The famous masterpiece “The Return of the 69th Irish Regiment,” a seven foot high 11.5 feet across monumental painting has been rediscovered.
It had lain forgotten since the late 1940s, but now the New York Historical Society will once again showcase the painting on November 11th, Veteran’s Day.
The painting depicts July 27th 1861, in New York City, as General Frances Meagher, the head of the Irish regiment, and his men return to a hero’s welcome in New York City after the first battle of Bull Run.
The painting by Louis Lang lay forgotten in a New Jersey warehouse after the obsession with modern art began after the Second World War and it was cast aside.
It practically fell to pieces but has now been lovingly restored by Linda Ferber, Vice President and art historian at the New York Historical Society.
Lange had given the painting to the New York Historical Society, New York’s oldest museum.
“It is both a work of art and a feat of reportage unprecedented in its day, as memorable as any news photograph or television image,” said Lara Marlowe in the Irish Times article reporting the finding of the painting.
The event in the painting took place in modern Battery Park at the tip of Manhattan as Meagher and his men returned from the battle. The officers were mostly Irish nationalists forced to flee after the 1848 uprising in Ireland, the enlisted men were mostly Famine refugees.
Col Michael Corcoran, the commander of the 69th, was captured by the Confederates and is not present in the scene but is depicted on the front page of a newspaper held by a newsboy.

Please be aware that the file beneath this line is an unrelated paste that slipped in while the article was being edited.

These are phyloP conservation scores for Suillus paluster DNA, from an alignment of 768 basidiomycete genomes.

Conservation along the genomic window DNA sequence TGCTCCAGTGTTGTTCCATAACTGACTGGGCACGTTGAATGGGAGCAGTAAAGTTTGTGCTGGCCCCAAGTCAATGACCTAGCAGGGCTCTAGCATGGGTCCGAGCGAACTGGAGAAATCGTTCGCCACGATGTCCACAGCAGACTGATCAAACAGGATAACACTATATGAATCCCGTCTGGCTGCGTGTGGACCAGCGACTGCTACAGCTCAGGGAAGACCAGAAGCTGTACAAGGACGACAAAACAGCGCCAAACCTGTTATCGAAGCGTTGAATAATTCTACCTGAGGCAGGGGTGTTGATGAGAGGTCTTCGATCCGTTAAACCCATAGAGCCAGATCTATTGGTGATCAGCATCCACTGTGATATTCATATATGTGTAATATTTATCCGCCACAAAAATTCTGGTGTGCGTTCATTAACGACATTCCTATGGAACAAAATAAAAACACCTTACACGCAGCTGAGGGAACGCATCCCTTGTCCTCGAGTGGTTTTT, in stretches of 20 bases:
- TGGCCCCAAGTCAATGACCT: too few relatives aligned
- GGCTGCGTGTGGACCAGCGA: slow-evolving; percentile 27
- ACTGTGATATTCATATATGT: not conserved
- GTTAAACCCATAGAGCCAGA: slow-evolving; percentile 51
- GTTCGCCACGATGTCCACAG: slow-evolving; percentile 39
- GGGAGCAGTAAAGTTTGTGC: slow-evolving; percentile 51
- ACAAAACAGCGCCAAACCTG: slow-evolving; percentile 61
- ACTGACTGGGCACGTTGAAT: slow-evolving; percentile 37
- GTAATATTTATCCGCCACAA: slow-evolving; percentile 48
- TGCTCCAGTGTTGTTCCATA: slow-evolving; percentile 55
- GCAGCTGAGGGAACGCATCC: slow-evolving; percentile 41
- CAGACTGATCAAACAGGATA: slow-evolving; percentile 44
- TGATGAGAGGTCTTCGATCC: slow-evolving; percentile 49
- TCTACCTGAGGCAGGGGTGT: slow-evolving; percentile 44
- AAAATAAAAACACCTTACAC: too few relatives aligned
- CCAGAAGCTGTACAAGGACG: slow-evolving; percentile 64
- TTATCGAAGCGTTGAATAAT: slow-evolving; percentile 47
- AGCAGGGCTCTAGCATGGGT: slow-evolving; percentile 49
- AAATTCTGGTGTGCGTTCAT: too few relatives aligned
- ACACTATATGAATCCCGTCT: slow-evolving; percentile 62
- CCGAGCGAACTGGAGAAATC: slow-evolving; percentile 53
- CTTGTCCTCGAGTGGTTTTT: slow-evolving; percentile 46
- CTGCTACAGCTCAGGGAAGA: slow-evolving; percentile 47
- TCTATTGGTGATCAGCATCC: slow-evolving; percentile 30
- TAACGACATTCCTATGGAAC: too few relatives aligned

Meager was an heroic figure to the Irish. He had visited France during their 1848 revolution and returned with a tricolor which became the official flag of Ireland.
A poem at the time to him read “Long life to Captain Meagher, that Irish blood of fame/Who wore the Harp and Shamrock upon the Battle plain/Who said unto his warlike men: Remember Fontenoy!”
The Irish poet Paul Muldoon, a professor at Princeton University and poetry editor of The New Yorker, is composing a poem about the painting’s resurrection.
“There’s something wonderful about the sweep of this painting,” he says, “something quite thrilling. It’s the tension in it that I respond to, between the glory of its purported subject and the slightly gory and very ragged aspect of many of the people depicted here.”
The painting is “touching and troubling,” Muldoon told The Irish Times.
“The Irish willingly gave themselves to fight so many wars in Europe. When you look at the number of Irishmen who joined the cavalry in the west, at Custer’s last stand ... They were out there for better or worse – often for worse, as [the American poet] Louis Simpson wrote, ‘And grave by grave we civilise the ground.’”